Published in 1995 so no records of deaths after that and one has to have lived in the 20th century to be included. So no figures who became important in the last two decades like N F Wright. Useful biographies and pretty comprehensive but where is Elizabeth II? Some entries appear somewhat quirky perhaps reflecting on the character of the biographers. Packer 'has an ironic attitude towards Anglican comprehensiveness., Paisley -'violently  opposed to Rome'. Surely only verbally. Rookmaaker's lifestyle seems to be disapproved of by his biographers. But nevertheless a useful reference book.

8. The Westminster Confession: : The Confession of Faith, the Larger and Shorter Catechisms, the Sum of Saving Knowledge, the Directory for Public Worship, with Associated Historical Documents by Westminster Divines (Author)

The publishers are to be commended for this new edition. It is comprehensive in terms of detailing the subsequent American variants for the Confession but also including the relevant ancillary documents like acts of parliament and general assembly authorising these documents as well as national covenants. One has The Sum of Saving Knowledge, Acknowledgement of Sins, directories for public and family worship and the form on Presbyterial Government sadly never adopted in England by the national church. All in all the theological documents are here well set in their historical context.

9. God in Our Midst by Martin Reith  (Author)

A holiday visit to Iona stimulated my interest in Celtic spirituality. This book has prayers and a few other brief portions from very diverse Scottish sources. It is good to read things from different Christian traditions if one has discernment as to what might not be acceptable like prayers to anyone else than the one Mediator. One certainly gets the flavour of a godliness situated among the islands and Highlands of Scotland.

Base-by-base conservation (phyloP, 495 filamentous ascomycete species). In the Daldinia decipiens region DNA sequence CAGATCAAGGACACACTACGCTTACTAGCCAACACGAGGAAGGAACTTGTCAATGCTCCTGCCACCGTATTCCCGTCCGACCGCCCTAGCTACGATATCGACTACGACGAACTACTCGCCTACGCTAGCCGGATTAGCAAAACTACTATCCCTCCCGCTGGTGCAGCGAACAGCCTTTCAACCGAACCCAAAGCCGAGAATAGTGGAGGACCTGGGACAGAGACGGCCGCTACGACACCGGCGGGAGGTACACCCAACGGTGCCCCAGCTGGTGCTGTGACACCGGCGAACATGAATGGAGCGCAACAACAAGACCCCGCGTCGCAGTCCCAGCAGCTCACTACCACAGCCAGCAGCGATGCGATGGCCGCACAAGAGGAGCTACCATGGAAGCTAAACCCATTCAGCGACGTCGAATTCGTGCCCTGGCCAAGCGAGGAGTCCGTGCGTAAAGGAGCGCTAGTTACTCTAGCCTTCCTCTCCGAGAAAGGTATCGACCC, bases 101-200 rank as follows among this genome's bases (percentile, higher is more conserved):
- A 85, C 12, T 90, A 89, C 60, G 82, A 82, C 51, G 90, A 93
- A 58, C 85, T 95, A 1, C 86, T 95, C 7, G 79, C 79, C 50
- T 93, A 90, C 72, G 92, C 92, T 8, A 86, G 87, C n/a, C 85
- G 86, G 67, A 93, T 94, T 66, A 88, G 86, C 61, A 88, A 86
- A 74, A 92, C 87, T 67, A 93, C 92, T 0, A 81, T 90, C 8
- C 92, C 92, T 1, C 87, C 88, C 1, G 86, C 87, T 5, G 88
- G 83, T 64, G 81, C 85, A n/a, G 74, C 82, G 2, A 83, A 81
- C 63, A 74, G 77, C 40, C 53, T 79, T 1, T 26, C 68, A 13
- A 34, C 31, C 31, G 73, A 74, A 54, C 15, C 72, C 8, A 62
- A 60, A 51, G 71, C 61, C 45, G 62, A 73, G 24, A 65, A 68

10. Voices from the Past: Volume 2 by Richard Rushing  (Author)

started with this as the first volume was unavailable. It is excellent and stimulating and fine for a daily additional devotional to one's regular bible reading. It is Puritan excellence. Two criticism though. No dates for the authors. Was watts a Puritan? Secondly, when I trained at All Nations fifty years ago we had godly lecturers but some were not reliable exegesis. What they said was soundly evangelical but it was blessed thoughts not exegesis. This is sometimes the case here. These meditations may be more hung on a text rather than derived by exegesis in context. So not examples of grammatical-historical exegesis but very good devotions.

11. Like The Roman: The Life of Enoch Powell by Simon Heffer  (Author)

Simply the best political biography I have read - and the longest. The best prime minister we never had. Professor at 25, private soldier to brigadier in WW2, politician who rose to cabinet rank but was sacked by Heath who like many others thought him a racist. He became out of office more popular than any other politician for he dared today what most people thought about the dangers of immigration. He was simply too principled to get to the top of the greasy pole. he was all about principle not political compromise. He probably won an election for heath who even on Powell's death could not find a good word about him. A towering intellect and keen fox hunter. An atheist turned Anglican and biblical textual critic. We shall not see his like again. This book reads like a thriller with many twists in the plot. And there are surprises. Why was this arch-conservative socially liberal over capital punishment and homosexuality?

12. Heroes of Our Faith: Inspiration and Strength for Daily Living by Patrick Sookhdeo (Author)